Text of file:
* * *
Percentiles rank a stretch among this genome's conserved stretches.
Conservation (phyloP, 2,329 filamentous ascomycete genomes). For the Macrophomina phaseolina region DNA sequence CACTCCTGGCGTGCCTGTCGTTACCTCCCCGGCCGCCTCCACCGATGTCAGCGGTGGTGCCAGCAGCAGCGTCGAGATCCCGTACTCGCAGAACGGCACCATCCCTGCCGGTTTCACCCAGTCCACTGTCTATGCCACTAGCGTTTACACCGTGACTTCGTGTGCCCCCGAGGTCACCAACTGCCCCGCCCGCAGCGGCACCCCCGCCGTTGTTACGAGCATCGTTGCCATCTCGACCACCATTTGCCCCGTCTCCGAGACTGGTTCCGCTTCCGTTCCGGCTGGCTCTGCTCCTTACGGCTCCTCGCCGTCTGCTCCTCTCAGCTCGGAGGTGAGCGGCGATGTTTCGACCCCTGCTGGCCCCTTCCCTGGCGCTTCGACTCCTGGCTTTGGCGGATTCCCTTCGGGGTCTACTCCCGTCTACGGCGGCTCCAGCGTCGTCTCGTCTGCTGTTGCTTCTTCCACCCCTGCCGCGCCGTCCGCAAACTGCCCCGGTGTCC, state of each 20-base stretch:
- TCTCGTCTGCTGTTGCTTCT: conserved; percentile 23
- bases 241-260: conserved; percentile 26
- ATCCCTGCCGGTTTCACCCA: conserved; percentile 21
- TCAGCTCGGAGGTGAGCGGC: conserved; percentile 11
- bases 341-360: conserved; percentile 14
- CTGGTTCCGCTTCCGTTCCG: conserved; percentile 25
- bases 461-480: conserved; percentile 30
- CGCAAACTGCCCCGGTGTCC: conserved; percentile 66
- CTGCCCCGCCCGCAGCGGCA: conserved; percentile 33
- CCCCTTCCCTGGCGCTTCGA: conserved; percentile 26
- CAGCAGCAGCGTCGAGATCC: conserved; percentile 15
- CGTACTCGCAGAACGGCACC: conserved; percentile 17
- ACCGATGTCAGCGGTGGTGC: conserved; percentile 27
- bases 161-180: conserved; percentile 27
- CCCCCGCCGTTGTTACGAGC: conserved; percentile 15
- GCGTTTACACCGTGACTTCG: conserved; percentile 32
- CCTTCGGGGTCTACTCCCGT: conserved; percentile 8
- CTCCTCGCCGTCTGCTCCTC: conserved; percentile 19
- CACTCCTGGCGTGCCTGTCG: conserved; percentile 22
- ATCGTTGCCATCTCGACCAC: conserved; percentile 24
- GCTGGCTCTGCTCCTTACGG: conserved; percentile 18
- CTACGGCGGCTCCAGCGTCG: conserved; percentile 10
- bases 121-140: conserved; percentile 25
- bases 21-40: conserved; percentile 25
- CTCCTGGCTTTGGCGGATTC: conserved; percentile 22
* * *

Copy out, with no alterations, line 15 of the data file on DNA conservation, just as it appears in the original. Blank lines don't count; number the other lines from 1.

- ACCGATGTCAGCGGTGGTGC: conserved; percentile 27